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how can kids help the nature



go to and click on' kids zone' ~ you will see what children and their schools can get involved in~
a sample from the site below

Learn about the incredible lives of honeybees and butterflies and discover why a cockroach is one of the toughest creatures alive
Honeybees - Discover their secret lives

Cockroaches – why they are the world’s greatest survivors

Butterflies – Learn about their fascinating life-cycle

~ get them interested in bird watching,being able to identify them and putting food out to attract them to the garden , being able to identify trees etc~buy some seeds ,plant them and watch them grow ~ cress etc for
there's a whole world out there!~

24 Feb, 2010


if you have a spare small plot of garden let them have 'ownership', plant what they'd like and encourage them to look after them. Get unfussy plants that grow quickly.

Arlene has suggested some fantastic links too.

Try asking at their local school what they are doing in lessons and see if there are things you can do to support/enhance their school experience.

24 Feb, 2010


Children like to help and be involved so giving them a patch of their own where they can grow things along side yours. Involve them in the eating and cooking of what they grow. Also let them stay up sometimes to watch the nocturnal life in the garden such as hedgehogs. This all helps them understand nature and how to care for it.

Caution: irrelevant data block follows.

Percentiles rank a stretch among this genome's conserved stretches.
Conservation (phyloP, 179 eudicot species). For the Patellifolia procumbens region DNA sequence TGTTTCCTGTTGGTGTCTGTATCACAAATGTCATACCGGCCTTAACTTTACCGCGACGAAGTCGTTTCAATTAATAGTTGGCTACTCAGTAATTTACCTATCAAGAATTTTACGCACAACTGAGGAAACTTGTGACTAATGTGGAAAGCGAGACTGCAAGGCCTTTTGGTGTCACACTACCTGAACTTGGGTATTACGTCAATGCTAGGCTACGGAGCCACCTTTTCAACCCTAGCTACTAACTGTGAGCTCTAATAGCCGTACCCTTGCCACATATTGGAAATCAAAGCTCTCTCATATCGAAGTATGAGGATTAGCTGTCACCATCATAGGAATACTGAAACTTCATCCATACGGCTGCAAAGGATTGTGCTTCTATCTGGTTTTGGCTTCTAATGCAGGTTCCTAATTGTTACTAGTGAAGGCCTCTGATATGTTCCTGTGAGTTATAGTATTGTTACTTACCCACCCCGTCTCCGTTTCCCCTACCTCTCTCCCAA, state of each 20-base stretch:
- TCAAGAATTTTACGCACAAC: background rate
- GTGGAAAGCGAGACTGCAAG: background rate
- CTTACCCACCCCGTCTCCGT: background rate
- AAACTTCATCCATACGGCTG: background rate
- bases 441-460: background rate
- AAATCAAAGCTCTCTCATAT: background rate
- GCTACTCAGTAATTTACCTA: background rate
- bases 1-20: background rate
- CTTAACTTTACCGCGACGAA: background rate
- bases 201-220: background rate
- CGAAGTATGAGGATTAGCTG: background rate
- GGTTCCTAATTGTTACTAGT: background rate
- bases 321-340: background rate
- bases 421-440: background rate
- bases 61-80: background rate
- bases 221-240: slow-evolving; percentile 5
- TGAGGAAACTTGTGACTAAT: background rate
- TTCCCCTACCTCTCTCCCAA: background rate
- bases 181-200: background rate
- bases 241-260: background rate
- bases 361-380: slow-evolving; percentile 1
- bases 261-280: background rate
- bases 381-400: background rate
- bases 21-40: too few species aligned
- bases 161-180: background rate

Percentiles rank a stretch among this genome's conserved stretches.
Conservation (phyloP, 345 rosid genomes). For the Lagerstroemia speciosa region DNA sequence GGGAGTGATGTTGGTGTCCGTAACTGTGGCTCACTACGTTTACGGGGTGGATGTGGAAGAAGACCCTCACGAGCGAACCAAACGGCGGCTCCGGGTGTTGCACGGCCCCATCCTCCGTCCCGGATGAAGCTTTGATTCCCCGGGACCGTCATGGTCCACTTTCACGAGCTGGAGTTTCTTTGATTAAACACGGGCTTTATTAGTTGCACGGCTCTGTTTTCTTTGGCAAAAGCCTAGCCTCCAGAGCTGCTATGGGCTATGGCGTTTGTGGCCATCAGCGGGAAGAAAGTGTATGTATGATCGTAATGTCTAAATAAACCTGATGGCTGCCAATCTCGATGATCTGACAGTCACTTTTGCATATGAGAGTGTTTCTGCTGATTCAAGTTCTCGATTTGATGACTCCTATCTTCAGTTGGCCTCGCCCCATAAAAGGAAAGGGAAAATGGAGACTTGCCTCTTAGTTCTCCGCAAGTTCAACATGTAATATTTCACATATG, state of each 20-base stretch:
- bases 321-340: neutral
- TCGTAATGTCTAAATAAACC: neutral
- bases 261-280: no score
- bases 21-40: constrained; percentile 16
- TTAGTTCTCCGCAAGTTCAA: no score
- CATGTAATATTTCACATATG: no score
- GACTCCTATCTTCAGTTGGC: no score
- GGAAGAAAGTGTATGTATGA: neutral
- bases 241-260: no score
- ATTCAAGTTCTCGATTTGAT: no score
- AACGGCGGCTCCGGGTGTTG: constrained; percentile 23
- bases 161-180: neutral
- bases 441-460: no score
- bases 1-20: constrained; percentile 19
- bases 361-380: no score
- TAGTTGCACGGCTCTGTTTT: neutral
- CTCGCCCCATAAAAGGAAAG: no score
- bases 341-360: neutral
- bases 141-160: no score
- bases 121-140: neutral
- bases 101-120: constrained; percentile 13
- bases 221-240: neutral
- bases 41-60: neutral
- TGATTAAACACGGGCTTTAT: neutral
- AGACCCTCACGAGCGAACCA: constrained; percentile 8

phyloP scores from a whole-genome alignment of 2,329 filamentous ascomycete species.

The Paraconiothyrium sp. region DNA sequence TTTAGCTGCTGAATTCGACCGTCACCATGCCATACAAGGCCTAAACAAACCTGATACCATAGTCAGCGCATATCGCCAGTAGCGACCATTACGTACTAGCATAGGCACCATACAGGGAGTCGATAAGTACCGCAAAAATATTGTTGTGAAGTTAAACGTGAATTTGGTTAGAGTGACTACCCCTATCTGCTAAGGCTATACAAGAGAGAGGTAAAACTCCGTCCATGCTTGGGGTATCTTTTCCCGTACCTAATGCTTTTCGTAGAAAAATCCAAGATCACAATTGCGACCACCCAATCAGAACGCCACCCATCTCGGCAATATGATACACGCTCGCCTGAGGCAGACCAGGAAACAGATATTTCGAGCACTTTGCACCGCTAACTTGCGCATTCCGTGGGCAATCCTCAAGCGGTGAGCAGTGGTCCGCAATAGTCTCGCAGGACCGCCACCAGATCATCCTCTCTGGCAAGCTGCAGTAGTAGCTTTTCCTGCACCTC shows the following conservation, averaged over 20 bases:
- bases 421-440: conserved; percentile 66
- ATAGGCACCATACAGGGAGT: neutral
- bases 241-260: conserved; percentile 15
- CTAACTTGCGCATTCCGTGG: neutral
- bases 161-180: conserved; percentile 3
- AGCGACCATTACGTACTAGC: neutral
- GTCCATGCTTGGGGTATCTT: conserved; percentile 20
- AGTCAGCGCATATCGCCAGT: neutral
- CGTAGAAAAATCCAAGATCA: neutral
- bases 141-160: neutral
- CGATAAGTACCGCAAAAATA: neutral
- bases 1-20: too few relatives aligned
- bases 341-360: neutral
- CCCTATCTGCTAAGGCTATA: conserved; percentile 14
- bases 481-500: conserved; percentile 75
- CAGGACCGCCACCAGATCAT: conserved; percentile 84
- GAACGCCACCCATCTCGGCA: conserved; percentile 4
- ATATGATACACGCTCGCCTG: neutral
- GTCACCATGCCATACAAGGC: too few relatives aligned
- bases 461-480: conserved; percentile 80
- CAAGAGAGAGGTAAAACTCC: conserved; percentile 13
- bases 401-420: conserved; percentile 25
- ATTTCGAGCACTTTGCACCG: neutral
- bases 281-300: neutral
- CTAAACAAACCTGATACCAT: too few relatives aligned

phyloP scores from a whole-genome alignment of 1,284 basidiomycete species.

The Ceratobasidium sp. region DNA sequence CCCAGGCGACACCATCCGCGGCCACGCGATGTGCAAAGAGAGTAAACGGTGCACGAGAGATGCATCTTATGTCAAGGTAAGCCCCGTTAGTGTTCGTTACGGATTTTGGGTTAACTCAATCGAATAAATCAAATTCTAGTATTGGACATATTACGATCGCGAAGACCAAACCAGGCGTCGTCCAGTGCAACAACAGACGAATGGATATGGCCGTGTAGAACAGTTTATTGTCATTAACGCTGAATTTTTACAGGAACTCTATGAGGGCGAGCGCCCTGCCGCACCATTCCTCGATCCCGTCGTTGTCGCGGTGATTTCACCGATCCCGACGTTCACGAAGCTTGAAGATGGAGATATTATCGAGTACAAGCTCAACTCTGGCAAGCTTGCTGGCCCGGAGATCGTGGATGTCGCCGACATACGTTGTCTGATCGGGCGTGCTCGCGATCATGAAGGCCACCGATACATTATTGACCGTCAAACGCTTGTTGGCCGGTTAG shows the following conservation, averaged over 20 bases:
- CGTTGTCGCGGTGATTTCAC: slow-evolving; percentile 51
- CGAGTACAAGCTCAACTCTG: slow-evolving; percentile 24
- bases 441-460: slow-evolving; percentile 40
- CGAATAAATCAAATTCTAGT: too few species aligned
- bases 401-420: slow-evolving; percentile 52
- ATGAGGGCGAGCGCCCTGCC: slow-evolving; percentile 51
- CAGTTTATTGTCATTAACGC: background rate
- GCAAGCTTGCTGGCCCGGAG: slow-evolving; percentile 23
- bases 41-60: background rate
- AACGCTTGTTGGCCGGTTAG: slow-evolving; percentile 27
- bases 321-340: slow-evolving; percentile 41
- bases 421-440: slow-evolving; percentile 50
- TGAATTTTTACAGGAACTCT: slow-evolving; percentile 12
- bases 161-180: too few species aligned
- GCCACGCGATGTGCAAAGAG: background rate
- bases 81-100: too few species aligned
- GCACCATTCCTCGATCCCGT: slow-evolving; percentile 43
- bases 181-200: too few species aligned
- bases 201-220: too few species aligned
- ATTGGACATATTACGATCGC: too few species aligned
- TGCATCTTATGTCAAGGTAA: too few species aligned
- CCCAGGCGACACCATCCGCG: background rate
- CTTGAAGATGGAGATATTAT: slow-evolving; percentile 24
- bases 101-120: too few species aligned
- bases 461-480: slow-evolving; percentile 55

24 Feb, 2010


Just picking up on the lives of honey bees thing above, if you can possibly interest children in beekeeping, for example being shown a hive by a local beekeeper (who can loan them protective equipment), a child will learn more about nature than from almost anything else.
I learnt far more about nature and plants from starting to keep bees than from anything else I ever did or read. That's because with bees you are constantly watching weather conditions, what is in flower for the pollen, whether the bees are flying or sulking in their hives, and whether they are being troubled by pests like wasps and hornets.
You also start watching all the other insects like dragon flies (which predate on bees) and hover flies and bumble bees to see which insects visit which flowers and in which weather conditions. So you also start learning the names of all the different wild and garden flowers, as well as all the flowering trees which provide nectar.
I'm so fanatical about the value of beekeeping that I'd make it a compulsory school subject if I could!

25 Feb, 2010


~ that would be such a good idea~ I know that some schools have a hive but no doubt you will get the old Health and Safety brigade causing problems~

25 Feb, 2010


elf n safety prevented my daughtes school having one as 3 parents put in formal complaints to the lea. lea came down on their side. :o(
I and a few others lobbied long and hard.

25 Feb, 2010


~everyone is scared witless of being sued these days~

25 Feb, 2010

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